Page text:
One of Philip K. Dick’s conceits — it’s referred to in Richard Linklater’s Waking Life — has it that time is illusory and we are all poised in one instant, which he suggested was some time in AD 50. To judge from A Scanner Darkly and Linklater’s film adaptation, that instant seems more like some time in the ’70s. The book, written in 1977 and set in the near future, describes a world that sounds like 1977. The movie, made last year and set “seven years in the future,” looks and feels like 1977. Is it always 1977?
IS TIME ILLUSORY? And does Linklater keep making the same movie?
“Maybe if you’re Philip K. Dick or myself,” says Linklater on the phone from LA, where he’s promoting the movie. “But that look of broken-down cars . . . I don’t think anything changes too much in a certain stratum of dropouts. It always looks like a perpetual hangover from the ’60s.”
The time might be the ’70s, but the place is mostly Austin, Texas, though the film is set in Orange County, California. “We did some shooting in Anaheim, like the highways, but it was mainly second-unit stuff. But most of it was shot in Austin [Linklater’s home town]. I tried to make Austin look like Anaheim, which was fairly easy. I had a lot of palm trees, and we took brick walls and made them stucco.”
I recall an interview I had with Linklater back in 2001 for Waking Life in which he explained how the street corner at which a character is dropped off in that film is the same Austin street corner at which a character is dropped off in his first film, Slacker (1991). Does the same corner pop up in Scanner? Aren’t Slacker, Waking Life, and A Scanner Darkly all the same move?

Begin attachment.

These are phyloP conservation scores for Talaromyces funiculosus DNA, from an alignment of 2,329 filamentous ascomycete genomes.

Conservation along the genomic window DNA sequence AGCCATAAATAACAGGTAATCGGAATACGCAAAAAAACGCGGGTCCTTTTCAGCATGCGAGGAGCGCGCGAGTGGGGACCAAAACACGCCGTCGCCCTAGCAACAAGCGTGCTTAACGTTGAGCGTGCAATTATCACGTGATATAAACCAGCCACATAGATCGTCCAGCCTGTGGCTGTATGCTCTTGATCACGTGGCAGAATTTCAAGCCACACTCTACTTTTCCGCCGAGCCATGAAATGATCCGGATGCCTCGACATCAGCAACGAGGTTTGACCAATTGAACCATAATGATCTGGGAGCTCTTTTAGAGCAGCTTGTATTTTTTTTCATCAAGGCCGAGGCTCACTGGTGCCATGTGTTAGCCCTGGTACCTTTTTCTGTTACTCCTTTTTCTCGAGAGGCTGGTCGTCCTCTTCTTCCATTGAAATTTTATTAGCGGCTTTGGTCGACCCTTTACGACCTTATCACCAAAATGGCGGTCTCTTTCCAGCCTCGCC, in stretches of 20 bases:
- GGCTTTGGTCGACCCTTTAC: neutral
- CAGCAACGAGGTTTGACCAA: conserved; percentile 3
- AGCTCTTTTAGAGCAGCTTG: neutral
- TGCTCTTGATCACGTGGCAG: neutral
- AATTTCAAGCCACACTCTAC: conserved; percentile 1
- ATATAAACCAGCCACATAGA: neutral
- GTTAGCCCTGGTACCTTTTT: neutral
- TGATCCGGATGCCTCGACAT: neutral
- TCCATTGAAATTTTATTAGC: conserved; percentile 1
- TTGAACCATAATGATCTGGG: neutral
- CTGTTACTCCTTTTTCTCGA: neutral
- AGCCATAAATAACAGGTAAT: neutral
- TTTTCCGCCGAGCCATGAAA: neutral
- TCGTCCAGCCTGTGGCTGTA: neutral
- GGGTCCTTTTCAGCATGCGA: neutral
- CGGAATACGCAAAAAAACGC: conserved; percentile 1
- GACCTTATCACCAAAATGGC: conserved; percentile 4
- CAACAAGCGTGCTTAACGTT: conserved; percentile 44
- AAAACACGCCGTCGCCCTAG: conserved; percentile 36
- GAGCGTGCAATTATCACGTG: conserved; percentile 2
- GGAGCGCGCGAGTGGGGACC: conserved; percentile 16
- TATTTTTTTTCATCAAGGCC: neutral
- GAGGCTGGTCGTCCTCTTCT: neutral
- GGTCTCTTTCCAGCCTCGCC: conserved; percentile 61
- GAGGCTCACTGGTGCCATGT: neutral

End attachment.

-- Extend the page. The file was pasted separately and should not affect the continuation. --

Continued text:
“Really?” he says, skeptical. I persevere. Certainly the three films have elements in common, a community of outsiders, rampant paranoia . . .
“I guess that’s right,” Linklater relents. “There’s an air of . . . something. Certain communal aspects, I guess. What attracted me to it was that I felt like I knew these people. I was like, ‘I think I have roommates like this,’ you know.”
He proves more forthcoming when discussing the film’s real life rather than its metaphysical ramifications. I mention that the “terror cell” recently trapped in Florida by an undercover FBI agent sounded like Scanner’s band of misfits.
“Could have been our guys. A big bust. A bunch of losers hanging out in their house.”
Should we look at Scanner as a political movie?
“The book felt very contemporary to me four or five years ago, when I was first getting going on it. But it’s even more relevant today. That’s a tribute to Philip K Dick. He was coming out of the Nixonian paranoid Vietnam era with a really secretive government that was aggressive in its tactics against citizens that it perceived as enemies. And I think he saw how technology would be used to further that. He kind of imagined this drug war in the Orwellian sense, this perpetual drug war. And then it’s easy to glom on the War on Terror.